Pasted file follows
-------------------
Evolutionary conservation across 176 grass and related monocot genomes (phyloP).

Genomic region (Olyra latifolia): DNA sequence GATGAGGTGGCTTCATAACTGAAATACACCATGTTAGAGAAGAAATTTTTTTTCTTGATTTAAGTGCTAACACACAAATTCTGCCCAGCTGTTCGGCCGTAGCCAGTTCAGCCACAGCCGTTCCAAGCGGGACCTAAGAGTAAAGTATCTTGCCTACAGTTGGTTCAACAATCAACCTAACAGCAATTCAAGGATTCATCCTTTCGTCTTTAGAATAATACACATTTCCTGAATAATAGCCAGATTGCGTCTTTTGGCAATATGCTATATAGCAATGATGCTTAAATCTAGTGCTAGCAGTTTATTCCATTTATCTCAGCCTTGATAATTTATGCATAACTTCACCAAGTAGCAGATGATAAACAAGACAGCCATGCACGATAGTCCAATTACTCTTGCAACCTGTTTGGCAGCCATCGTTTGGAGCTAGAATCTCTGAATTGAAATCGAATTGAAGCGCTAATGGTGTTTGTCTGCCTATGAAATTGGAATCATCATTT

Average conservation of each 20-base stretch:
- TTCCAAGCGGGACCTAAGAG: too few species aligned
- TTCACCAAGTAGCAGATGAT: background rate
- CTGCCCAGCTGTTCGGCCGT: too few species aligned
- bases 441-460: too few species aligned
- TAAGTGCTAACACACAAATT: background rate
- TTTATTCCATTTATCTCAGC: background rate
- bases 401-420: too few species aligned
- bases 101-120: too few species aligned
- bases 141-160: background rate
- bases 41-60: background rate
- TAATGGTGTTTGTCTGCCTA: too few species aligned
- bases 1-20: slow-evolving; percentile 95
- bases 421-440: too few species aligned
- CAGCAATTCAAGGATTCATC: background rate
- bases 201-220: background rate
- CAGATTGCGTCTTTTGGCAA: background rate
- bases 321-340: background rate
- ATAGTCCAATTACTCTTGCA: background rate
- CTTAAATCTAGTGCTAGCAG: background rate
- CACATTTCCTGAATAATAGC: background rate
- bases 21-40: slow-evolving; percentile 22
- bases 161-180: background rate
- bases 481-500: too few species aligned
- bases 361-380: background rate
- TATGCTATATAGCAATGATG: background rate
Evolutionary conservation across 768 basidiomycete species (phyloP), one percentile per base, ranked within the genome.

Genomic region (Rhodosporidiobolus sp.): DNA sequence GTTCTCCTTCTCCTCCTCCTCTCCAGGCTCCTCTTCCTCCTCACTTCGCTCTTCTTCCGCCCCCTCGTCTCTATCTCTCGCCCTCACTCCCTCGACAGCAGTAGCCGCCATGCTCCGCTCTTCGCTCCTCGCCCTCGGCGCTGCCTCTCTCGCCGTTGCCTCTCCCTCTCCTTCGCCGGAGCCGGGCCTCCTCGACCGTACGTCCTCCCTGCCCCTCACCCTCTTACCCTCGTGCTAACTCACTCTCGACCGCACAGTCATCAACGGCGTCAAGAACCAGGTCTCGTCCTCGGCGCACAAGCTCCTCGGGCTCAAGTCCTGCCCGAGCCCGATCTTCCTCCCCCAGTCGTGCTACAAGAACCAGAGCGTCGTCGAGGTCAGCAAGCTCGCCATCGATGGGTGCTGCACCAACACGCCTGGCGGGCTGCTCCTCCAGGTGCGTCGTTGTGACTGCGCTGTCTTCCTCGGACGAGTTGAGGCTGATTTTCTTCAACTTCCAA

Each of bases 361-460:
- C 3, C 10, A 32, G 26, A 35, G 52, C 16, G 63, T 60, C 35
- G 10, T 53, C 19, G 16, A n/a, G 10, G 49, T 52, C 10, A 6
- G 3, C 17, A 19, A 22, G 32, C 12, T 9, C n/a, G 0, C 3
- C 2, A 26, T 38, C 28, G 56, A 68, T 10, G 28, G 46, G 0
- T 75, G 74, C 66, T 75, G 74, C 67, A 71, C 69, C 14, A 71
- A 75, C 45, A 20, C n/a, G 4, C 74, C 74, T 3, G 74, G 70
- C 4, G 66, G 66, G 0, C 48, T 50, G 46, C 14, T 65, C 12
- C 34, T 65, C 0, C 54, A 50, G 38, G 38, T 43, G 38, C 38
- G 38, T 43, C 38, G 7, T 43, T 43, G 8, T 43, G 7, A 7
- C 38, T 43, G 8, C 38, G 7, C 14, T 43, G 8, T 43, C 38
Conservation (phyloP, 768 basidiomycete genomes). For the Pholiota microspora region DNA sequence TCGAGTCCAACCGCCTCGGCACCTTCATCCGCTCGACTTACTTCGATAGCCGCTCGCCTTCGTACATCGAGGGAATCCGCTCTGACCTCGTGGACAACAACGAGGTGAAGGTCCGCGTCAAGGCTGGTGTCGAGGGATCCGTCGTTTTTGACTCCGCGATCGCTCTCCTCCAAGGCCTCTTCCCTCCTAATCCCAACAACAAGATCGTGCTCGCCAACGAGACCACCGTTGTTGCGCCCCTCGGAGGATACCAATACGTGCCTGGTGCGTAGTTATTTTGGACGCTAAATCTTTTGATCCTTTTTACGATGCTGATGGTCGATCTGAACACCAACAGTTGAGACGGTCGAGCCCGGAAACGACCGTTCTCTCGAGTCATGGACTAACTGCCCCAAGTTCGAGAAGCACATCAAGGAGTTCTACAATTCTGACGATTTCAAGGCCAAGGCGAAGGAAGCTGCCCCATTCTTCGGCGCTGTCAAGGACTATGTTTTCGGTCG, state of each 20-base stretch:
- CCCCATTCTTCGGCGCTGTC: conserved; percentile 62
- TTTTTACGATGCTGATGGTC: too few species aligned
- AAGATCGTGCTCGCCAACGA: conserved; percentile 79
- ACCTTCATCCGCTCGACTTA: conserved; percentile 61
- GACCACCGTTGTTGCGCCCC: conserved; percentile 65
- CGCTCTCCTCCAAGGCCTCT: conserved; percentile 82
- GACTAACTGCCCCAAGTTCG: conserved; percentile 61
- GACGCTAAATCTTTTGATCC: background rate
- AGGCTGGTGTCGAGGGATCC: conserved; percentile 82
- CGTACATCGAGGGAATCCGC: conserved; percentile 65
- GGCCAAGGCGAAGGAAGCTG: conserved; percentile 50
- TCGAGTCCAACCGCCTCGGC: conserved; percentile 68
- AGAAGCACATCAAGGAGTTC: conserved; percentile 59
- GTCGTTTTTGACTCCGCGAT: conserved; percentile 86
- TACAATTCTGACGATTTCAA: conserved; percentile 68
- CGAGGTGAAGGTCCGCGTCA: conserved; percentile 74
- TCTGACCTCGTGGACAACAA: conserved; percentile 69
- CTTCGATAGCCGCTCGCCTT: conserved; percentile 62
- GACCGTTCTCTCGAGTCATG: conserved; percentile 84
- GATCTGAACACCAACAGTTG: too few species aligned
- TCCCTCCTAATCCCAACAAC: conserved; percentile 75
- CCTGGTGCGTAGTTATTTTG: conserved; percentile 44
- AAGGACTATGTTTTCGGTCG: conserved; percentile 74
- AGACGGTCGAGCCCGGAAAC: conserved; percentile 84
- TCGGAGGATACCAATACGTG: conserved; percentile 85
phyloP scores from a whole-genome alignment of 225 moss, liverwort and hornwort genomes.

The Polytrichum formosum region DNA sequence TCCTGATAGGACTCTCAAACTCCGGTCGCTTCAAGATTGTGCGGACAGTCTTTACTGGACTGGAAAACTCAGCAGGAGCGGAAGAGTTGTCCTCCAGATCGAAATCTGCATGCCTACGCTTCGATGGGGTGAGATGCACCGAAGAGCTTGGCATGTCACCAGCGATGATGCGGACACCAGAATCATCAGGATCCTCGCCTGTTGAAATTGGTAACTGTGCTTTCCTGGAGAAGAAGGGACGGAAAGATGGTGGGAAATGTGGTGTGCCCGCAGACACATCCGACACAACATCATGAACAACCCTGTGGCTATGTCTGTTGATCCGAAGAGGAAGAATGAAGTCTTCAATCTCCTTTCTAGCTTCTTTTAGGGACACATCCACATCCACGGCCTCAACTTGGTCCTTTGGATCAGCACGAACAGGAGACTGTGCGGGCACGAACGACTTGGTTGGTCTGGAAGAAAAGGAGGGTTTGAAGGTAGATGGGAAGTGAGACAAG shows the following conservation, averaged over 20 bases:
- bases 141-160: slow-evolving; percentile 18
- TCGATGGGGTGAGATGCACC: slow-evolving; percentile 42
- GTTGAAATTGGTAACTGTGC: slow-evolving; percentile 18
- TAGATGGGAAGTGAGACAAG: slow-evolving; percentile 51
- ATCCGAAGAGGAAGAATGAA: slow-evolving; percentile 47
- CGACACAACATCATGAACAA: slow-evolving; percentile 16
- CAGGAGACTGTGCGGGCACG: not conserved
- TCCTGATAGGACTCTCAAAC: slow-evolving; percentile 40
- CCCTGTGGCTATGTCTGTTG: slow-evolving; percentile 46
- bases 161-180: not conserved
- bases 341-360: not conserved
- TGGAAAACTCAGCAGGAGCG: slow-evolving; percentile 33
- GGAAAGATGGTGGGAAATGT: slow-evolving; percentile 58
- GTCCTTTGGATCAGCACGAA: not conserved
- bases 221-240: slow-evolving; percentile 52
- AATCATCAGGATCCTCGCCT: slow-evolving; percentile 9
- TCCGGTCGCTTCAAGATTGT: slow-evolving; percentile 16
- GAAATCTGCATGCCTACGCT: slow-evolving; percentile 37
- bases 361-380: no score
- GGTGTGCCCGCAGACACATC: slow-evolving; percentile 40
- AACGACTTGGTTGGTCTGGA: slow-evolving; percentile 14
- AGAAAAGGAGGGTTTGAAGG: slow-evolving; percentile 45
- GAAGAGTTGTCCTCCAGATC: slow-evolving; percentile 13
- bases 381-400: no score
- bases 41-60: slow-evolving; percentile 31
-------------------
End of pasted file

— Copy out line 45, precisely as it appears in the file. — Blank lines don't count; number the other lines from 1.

- AAGATCGTGCTCGCCAACGA: conserved; percentile 79